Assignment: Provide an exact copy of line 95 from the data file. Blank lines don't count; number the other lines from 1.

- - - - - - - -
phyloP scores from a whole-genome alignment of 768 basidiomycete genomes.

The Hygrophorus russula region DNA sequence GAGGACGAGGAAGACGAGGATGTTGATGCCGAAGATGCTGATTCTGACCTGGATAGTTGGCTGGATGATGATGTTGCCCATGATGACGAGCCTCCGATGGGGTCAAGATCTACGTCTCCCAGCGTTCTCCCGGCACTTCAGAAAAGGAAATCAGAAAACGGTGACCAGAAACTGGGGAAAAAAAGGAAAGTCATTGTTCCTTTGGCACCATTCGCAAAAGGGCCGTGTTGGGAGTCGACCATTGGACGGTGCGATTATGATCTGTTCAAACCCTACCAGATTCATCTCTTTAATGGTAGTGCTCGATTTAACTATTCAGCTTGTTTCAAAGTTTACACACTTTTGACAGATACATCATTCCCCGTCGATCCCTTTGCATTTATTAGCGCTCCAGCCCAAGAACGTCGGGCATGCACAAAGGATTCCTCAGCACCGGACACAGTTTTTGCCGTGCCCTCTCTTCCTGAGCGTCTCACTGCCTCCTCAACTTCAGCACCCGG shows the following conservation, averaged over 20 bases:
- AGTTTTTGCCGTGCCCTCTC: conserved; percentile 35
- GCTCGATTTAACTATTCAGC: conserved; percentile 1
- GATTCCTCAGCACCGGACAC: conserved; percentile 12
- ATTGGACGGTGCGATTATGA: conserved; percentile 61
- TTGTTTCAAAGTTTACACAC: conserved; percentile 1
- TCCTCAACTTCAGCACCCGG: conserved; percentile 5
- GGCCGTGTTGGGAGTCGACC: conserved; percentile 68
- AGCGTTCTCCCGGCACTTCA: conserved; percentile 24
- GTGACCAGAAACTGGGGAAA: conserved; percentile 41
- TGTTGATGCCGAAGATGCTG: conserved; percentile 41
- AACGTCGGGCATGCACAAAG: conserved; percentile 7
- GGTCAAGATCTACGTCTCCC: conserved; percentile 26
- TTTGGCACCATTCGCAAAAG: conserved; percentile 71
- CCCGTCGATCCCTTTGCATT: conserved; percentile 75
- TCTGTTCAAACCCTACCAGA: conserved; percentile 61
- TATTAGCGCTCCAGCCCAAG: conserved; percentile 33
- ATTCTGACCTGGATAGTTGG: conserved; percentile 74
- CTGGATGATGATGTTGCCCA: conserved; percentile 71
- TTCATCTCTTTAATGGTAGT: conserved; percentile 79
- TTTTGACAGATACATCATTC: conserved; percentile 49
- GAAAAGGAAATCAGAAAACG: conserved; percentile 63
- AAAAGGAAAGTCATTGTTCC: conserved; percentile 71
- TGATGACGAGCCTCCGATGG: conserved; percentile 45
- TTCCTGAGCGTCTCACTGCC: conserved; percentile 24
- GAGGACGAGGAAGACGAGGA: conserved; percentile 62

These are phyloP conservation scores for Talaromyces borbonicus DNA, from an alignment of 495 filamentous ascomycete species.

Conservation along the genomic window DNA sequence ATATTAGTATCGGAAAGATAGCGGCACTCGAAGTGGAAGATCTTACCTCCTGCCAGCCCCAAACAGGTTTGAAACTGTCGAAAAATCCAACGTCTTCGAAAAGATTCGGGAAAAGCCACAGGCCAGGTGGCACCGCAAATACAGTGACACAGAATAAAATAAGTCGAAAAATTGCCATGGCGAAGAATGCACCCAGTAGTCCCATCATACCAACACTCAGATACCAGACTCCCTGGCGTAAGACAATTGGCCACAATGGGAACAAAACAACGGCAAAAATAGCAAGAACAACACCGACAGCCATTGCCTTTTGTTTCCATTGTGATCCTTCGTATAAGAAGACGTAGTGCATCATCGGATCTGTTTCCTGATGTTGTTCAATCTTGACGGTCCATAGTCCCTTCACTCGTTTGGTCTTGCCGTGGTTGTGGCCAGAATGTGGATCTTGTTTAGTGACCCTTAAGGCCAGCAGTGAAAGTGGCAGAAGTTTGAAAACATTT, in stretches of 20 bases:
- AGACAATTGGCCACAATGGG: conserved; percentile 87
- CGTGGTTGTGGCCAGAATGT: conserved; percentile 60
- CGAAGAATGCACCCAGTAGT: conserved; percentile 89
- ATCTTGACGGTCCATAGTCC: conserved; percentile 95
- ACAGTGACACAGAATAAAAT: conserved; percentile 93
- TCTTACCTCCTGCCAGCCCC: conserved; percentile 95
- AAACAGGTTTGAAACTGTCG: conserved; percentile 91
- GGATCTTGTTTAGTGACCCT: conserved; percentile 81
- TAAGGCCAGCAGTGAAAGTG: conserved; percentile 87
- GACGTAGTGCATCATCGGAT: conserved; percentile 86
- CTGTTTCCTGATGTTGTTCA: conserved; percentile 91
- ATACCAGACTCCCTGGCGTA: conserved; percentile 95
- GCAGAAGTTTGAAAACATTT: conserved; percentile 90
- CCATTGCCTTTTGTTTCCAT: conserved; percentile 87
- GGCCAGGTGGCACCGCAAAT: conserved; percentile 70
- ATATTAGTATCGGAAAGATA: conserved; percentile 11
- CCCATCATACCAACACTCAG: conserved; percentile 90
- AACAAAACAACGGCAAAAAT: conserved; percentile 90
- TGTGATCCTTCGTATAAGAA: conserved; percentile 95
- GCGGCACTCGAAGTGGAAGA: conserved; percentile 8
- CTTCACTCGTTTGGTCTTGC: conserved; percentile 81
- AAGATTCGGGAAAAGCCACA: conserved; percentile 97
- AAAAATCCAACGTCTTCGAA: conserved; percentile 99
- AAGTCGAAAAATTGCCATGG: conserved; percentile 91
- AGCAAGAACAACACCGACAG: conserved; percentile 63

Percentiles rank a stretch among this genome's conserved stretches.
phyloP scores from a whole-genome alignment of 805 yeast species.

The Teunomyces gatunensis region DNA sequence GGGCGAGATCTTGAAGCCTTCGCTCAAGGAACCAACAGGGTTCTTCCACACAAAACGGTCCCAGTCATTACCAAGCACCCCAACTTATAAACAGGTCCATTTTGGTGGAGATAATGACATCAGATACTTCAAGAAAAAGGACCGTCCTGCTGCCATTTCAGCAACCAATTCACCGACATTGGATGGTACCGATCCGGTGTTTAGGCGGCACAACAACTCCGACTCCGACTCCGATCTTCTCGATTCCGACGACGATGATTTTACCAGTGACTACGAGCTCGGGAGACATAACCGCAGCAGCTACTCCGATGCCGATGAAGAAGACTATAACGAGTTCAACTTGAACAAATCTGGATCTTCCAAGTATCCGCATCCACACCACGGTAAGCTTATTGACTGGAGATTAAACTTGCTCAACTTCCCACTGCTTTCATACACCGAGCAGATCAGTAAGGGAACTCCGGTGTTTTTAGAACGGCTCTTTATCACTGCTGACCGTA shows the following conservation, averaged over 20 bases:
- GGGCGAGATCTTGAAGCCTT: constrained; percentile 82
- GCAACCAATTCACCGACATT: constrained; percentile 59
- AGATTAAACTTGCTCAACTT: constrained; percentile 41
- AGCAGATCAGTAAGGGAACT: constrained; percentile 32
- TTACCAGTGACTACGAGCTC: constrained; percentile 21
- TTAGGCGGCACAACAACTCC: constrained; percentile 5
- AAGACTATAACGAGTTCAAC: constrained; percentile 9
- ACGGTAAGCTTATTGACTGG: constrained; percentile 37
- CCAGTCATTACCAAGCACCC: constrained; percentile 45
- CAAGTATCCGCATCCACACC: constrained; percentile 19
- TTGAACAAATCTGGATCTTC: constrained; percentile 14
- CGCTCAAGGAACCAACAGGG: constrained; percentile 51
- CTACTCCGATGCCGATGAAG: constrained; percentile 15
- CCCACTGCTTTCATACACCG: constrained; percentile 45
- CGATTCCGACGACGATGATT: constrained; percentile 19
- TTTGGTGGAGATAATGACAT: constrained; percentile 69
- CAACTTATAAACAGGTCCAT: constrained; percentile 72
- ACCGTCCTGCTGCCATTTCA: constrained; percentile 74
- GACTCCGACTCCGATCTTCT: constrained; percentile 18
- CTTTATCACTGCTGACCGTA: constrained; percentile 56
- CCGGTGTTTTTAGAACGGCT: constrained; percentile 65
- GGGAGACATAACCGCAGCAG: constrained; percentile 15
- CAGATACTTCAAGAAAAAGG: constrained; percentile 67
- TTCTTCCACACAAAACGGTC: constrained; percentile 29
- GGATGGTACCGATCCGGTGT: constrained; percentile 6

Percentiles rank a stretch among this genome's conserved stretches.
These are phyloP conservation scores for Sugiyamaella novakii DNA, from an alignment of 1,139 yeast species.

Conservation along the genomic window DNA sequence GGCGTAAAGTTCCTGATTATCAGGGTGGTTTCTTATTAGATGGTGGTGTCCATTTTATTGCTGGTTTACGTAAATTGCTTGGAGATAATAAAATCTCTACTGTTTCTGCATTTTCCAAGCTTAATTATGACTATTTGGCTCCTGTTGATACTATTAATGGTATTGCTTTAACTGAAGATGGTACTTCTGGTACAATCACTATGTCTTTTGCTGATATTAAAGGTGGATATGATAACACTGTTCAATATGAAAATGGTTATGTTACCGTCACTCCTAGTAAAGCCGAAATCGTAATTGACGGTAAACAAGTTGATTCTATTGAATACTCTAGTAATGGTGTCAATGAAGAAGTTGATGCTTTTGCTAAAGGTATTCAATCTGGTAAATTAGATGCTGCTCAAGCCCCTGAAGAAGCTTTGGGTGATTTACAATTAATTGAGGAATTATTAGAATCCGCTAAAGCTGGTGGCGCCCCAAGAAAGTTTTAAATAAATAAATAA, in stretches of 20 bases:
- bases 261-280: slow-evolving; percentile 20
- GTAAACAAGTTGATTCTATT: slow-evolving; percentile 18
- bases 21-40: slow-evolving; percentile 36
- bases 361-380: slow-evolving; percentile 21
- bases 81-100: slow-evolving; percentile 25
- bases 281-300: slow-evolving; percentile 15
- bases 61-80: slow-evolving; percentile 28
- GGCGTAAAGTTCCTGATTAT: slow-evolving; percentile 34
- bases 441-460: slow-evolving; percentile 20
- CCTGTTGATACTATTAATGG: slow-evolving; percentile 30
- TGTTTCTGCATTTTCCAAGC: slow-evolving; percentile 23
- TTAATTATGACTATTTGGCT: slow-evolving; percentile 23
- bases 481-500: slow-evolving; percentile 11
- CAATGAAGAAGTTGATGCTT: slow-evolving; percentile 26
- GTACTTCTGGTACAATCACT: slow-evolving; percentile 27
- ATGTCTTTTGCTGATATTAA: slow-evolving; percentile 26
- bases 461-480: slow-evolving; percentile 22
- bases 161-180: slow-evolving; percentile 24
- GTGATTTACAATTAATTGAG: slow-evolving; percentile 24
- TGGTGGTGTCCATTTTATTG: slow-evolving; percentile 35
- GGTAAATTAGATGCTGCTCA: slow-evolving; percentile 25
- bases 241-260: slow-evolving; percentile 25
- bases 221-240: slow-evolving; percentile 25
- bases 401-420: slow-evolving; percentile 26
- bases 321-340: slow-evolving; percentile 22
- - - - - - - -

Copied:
- CCTGTTGATACTATTAATGG: slow-evolving; percentile 30